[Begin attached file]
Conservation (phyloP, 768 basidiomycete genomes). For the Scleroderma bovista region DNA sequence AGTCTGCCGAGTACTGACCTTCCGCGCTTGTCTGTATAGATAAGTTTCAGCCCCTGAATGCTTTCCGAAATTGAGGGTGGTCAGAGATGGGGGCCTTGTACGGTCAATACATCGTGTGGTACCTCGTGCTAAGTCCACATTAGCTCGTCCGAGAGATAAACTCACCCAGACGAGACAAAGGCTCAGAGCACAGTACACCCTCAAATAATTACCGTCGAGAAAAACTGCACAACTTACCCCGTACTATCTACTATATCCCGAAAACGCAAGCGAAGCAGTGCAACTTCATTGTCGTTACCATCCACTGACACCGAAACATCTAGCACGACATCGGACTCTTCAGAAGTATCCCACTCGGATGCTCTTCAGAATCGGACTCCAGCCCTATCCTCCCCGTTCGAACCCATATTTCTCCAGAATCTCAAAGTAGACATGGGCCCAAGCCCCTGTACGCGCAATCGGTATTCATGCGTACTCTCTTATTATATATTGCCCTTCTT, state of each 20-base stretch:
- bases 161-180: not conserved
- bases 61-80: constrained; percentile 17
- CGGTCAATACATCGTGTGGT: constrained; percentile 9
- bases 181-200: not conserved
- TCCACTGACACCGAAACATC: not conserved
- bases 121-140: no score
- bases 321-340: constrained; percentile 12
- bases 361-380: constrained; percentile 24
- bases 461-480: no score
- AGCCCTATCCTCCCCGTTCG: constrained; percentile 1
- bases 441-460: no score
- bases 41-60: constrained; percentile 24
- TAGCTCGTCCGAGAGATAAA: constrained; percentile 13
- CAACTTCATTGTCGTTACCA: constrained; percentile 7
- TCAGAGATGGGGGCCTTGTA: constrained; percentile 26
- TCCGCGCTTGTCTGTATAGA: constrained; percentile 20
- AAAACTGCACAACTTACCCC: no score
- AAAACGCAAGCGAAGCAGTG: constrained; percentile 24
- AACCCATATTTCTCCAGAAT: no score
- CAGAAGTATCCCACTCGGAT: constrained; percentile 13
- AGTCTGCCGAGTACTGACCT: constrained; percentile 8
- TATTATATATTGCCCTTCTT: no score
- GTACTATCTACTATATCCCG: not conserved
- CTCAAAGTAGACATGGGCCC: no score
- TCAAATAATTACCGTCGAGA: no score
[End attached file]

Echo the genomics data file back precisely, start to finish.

Conservation (phyloP, 768 basidiomycete genomes). For the Scleroderma bovista region DNA sequence AGTCTGCCGAGTACTGACCTTCCGCGCTTGTCTGTATAGATAAGTTTCAGCCCCTGAATGCTTTCCGAAATTGAGGGTGGTCAGAGATGGGGGCCTTGTACGGTCAATACATCGTGTGGTACCTCGTGCTAAGTCCACATTAGCTCGTCCGAGAGATAAACTCACCCAGACGAGACAAAGGCTCAGAGCACAGTACACCCTCAAATAATTACCGTCGAGAAAAACTGCACAACTTACCCCGTACTATCTACTATATCCCGAAAACGCAAGCGAAGCAGTGCAACTTCATTGTCGTTACCATCCACTGACACCGAAACATCTAGCACGACATCGGACTCTTCAGAAGTATCCCACTCGGATGCTCTTCAGAATCGGACTCCAGCCCTATCCTCCCCGTTCGAACCCATATTTCTCCAGAATCTCAAAGTAGACATGGGCCCAAGCCCCTGTACGCGCAATCGGTATTCATGCGTACTCTCTTATTATATATTGCCCTTCTT, state of each 20-base stretch:
- bases 161-180: not conserved
- bases 61-80: constrained; percentile 17
- CGGTCAATACATCGTGTGGT: constrained; percentile 9
- bases 181-200: not conserved
- TCCACTGACACCGAAACATC: not conserved
- bases 121-140: no score
- bases 321-340: constrained; percentile 12
- bases 361-380: constrained; percentile 24
- bases 461-480: no score
- AGCCCTATCCTCCCCGTTCG: constrained; percentile 1
- bases 441-460: no score
- bases 41-60: constrained; percentile 24
- TAGCTCGTCCGAGAGATAAA: constrained; percentile 13
- CAACTTCATTGTCGTTACCA: constrained; percentile 7
- TCAGAGATGGGGGCCTTGTA: constrained; percentile 26
- TCCGCGCTTGTCTGTATAGA: constrained; percentile 20
- AAAACTGCACAACTTACCCC: no score
- AAAACGCAAGCGAAGCAGTG: constrained; percentile 24
- AACCCATATTTCTCCAGAAT: no score
- CAGAAGTATCCCACTCGGAT: constrained; percentile 13
- AGTCTGCCGAGTACTGACCT: constrained; percentile 8
- TATTATATATTGCCCTTCTT: no score
- GTACTATCTACTATATCCCG: not conserved
- CTCAAAGTAGACATGGGCCC: no score
- TCAAATAATTACCGTCGAGA: no score